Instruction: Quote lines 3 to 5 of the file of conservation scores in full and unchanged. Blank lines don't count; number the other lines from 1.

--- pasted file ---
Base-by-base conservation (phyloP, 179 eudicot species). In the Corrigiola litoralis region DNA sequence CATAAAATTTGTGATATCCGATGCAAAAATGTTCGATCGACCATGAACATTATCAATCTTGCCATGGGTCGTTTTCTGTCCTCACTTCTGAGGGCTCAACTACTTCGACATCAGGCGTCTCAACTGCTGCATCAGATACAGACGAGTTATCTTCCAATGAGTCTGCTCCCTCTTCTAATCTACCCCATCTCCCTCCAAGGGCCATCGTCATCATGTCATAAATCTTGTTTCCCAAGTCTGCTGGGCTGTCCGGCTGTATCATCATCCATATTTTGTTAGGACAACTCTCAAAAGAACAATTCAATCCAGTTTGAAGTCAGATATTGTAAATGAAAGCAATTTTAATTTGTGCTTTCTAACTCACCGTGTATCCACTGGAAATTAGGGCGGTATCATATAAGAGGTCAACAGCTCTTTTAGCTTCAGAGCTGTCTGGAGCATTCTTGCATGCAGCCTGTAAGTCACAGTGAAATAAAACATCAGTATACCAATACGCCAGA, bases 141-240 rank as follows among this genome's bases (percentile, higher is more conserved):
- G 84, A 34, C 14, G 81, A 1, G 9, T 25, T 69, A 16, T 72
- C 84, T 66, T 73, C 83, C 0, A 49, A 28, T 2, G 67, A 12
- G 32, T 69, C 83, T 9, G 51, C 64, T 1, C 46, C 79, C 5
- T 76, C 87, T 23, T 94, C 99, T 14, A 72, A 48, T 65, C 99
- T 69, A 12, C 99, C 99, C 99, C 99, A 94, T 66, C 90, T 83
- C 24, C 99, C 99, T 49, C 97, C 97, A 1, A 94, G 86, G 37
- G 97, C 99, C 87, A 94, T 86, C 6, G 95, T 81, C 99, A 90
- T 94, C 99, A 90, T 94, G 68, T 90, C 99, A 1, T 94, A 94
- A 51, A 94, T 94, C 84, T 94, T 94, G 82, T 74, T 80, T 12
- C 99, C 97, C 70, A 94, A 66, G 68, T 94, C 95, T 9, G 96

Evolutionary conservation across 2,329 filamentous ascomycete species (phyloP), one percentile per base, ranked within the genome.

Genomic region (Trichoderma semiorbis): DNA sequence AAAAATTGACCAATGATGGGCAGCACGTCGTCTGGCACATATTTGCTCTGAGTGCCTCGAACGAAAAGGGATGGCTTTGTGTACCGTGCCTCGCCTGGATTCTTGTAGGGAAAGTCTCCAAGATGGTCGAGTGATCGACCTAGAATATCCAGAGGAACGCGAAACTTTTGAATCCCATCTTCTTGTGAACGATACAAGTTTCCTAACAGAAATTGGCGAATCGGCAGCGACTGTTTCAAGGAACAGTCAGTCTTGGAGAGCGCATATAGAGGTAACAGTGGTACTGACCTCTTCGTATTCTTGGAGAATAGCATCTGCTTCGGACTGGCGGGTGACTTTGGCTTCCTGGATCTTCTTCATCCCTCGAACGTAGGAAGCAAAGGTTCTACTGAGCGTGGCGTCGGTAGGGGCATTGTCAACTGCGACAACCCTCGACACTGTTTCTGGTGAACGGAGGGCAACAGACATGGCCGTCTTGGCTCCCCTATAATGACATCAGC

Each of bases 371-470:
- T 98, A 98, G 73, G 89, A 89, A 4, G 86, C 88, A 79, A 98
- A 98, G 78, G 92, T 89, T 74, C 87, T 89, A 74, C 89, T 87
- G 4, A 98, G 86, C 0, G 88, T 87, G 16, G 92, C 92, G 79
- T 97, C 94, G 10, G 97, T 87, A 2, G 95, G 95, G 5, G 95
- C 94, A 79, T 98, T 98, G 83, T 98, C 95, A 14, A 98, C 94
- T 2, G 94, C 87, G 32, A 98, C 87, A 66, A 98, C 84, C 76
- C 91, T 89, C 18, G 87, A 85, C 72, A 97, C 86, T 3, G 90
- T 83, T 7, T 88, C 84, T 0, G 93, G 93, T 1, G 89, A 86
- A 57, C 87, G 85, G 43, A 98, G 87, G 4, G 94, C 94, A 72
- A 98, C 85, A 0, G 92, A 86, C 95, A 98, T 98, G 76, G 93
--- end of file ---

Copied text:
- C 84, T 66, T 73, C 83, C 0, A 49, A 28, T 2, G 67, A 12
- G 32, T 69, C 83, T 9, G 51, C 64, T 1, C 46, C 79, C 5
- T 76, C 87, T 23, T 94, C 99, T 14, A 72, A 48, T 65, C 99